Regardless of their packaging, I'll also look at the implementation of analytics in both industries. No doubt I'll see similarities and differences in their implementations and adoption of analytics. Who knows, maybe one can learn from the other? The utility industry is already immensely interested in the use of analytics in the financial services sector to help it with fraud detection. What might the oil/gas industry learn from the manufacturing community about the use of analytics for predictive asset management?

Stick with this blog and we'll drive through these broad questions -- with broad observations. The nature of analytics itself requires us to approach it this way, and we will.

Joe Gimenez, Freelance Writer, Oil/Gas/Utility Industries

Joe Gimenez is a freelance writer on issues important to the oil, gas, and utility industries. His familiarity with the capabilities and value of analytics and business intelligence in those industries has developed through his work with IT and management consultancy Capgemini, ETRM solutions provider RiskAdvisory, and analytics software solutions provider SAS. His writing has been noted for its unique observations and insights based on his own analysis of available facts. And his clients retain his services for his ability to describe the intersections of data with practical knowledge in a business context. Gimenez has honed his writing skills as a journalist and editor at various publications. His 2008 article, "On the $100/barrel Highway: The Energy Industry's Roadmap to the Future," in Business Baylor Review was prescient on the role that new technology and discoveries would play in the future of the oil industry and the retreat of the Peak Oil theory, especially with an influx of a new, nascent workforce thinking across disciplines.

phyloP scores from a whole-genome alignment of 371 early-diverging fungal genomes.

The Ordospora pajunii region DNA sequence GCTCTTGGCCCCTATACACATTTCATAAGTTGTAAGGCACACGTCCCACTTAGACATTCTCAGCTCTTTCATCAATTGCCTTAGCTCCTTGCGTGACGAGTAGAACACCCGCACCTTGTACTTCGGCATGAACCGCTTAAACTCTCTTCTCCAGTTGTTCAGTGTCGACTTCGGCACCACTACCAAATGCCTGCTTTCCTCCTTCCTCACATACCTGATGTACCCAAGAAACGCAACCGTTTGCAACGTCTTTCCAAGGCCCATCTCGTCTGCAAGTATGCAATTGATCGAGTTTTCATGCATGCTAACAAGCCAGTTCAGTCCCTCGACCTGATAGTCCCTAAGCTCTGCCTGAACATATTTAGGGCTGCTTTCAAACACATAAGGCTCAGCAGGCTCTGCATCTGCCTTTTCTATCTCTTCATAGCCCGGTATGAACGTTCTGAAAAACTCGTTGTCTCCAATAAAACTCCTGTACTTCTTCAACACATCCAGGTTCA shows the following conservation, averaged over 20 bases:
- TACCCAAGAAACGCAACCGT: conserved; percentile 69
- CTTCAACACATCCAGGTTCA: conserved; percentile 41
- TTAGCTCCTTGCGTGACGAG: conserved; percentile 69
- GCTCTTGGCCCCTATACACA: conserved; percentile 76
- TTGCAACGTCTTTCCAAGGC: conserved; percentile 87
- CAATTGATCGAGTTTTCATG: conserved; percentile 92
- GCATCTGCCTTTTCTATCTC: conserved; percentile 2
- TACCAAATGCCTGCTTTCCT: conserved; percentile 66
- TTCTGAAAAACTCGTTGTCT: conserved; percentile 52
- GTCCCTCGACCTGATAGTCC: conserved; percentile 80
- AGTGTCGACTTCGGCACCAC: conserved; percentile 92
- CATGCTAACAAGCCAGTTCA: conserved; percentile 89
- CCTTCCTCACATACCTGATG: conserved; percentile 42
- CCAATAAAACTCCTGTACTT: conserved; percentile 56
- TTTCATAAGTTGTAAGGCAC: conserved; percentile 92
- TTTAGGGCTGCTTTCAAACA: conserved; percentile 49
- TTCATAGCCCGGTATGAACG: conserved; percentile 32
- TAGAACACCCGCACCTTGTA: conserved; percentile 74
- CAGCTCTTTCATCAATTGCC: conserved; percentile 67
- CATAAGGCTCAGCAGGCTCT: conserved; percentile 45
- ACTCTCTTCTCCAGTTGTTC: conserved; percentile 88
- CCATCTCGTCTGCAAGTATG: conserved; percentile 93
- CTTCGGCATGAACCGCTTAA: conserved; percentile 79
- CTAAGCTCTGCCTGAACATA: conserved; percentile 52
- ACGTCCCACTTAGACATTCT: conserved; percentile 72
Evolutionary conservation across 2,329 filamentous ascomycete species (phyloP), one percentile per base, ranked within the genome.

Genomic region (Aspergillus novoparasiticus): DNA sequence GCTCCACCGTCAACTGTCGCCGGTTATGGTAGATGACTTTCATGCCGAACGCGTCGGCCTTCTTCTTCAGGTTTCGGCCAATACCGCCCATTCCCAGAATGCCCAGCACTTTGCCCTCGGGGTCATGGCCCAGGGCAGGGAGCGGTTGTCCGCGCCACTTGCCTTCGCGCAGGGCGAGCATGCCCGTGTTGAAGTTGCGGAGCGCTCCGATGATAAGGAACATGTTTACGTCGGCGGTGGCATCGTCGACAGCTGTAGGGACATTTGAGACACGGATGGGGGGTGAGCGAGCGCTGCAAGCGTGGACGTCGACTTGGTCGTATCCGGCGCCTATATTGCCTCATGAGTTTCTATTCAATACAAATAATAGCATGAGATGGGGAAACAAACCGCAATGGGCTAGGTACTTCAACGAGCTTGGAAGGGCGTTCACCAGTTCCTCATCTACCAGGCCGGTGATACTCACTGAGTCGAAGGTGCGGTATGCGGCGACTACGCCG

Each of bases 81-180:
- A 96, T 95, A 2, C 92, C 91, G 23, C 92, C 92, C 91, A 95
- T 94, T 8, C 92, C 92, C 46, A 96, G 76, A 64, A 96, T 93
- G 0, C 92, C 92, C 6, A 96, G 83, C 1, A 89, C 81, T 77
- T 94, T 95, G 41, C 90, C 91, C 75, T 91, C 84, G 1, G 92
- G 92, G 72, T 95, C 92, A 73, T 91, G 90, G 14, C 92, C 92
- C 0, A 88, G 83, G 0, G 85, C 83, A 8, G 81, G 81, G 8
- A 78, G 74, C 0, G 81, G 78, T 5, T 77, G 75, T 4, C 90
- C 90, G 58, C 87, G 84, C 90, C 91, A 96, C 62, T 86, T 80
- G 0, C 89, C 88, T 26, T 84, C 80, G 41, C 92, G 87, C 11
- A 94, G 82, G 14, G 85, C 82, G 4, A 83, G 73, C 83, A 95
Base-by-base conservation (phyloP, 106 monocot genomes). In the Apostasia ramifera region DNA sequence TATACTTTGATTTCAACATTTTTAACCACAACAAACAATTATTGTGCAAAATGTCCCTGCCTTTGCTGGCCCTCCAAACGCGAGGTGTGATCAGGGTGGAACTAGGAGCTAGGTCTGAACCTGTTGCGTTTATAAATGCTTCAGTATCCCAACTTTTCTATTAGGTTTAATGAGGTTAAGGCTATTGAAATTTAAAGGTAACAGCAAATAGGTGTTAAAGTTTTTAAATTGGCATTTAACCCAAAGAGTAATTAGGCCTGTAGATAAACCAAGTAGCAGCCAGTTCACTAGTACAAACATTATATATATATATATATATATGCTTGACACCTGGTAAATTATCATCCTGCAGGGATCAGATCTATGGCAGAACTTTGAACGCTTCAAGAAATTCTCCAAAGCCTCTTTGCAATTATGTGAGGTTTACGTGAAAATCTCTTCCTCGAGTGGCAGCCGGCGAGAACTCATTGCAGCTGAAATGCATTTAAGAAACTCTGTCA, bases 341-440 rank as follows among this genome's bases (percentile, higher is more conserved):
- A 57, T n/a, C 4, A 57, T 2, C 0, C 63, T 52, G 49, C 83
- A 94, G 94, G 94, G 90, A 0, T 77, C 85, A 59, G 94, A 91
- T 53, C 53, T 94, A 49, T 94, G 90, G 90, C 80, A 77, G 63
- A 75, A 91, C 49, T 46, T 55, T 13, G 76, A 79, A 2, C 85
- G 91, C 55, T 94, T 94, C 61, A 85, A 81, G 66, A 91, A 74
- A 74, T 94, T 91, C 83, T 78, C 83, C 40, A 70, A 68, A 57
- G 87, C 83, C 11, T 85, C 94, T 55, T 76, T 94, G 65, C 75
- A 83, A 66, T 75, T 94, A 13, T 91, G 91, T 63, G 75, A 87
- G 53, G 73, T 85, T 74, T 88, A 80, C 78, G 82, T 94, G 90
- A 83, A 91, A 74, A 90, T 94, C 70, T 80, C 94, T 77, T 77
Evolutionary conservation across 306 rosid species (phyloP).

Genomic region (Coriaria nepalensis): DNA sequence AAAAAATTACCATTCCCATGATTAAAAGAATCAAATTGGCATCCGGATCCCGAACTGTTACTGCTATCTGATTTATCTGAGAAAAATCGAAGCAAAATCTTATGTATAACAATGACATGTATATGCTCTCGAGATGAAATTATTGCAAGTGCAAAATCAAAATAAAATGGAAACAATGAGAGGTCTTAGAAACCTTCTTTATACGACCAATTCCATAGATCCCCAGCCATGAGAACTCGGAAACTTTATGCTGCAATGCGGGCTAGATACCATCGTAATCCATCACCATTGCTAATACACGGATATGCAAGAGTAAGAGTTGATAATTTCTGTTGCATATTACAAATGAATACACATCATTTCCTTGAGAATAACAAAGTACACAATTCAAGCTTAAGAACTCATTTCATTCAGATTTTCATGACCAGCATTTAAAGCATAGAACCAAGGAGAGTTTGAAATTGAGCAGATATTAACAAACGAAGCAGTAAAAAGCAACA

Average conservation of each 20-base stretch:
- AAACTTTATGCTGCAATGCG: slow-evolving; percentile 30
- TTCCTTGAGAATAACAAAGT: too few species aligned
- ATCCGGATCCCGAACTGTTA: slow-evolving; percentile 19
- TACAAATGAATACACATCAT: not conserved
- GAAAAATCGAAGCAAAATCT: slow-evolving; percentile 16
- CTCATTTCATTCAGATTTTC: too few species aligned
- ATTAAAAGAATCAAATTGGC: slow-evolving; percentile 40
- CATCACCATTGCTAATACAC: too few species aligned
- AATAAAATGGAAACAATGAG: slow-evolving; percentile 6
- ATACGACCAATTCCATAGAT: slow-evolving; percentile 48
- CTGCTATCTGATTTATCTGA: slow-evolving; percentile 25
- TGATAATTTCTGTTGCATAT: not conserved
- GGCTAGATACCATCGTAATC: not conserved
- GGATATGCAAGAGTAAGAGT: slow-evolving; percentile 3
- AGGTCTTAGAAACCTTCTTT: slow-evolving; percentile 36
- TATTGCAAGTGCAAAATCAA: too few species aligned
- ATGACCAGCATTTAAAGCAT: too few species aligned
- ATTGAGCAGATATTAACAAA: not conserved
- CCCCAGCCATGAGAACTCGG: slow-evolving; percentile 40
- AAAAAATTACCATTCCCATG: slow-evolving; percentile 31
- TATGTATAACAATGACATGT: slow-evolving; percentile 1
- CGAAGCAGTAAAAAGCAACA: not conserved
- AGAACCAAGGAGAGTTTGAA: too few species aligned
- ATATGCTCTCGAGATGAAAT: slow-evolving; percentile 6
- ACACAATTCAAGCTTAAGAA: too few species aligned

How BI Becomes Analytics at a Utility

Utilities can answer a lot of forward-looking questions with their backward-looking data.

Analytics Key for Electricity Rate Relief

Watch for pricing transformation in the 26 states where public utility commissions monitor and set electricity rates.

Re: Welcome!
  • 6/4/2012 10:03:50 PM

Joe, this is a fascinating time for these industriies, indeed! Interesting to watch, of course, given the critical nature of the products these industries deliver -- both at a personal level but from the broader eco perspective. How much does the drive for analytics marry to the push for greener operations, I wonder.

Re: Welcome!
  • 6/4/2012 3:21:01 PM

It sounds like the oil/gas and utilities industry is in an akward situation. Having the gun go off and saying "ready, set, go!" and still standing at the start line.  They know they need, they want it but not sure how. 

So it seems they need outside help.  SAS has presented at the SPE Digital Energy Conference back in April 2011 on how oil companies can more accuratley forcast well performance. IBM and Shell are using analytics to find more gas and oil.  Oil companies shouldn't hesitate to utilize the expertise of these companies. 

Re: Welcome!
  • 6/4/2012 1:20:06 PM

Thank you Beth! It's exciting to be on board. This is an exciting time in the history of the Oil/gas and Utility industries and I'm happy to play a part in its development. Again, thank you for having me on board! Best regards, Joe Gimenez

  • 6/1/2012 9:09:02 AM

Hi Joe! Let me be the first to welcome you to the AllAnalytics.com blog roll. You ask some intriquing questions about the role of analytics in the oil/gas and utility industries. Can't wait to read more over time. Cheers!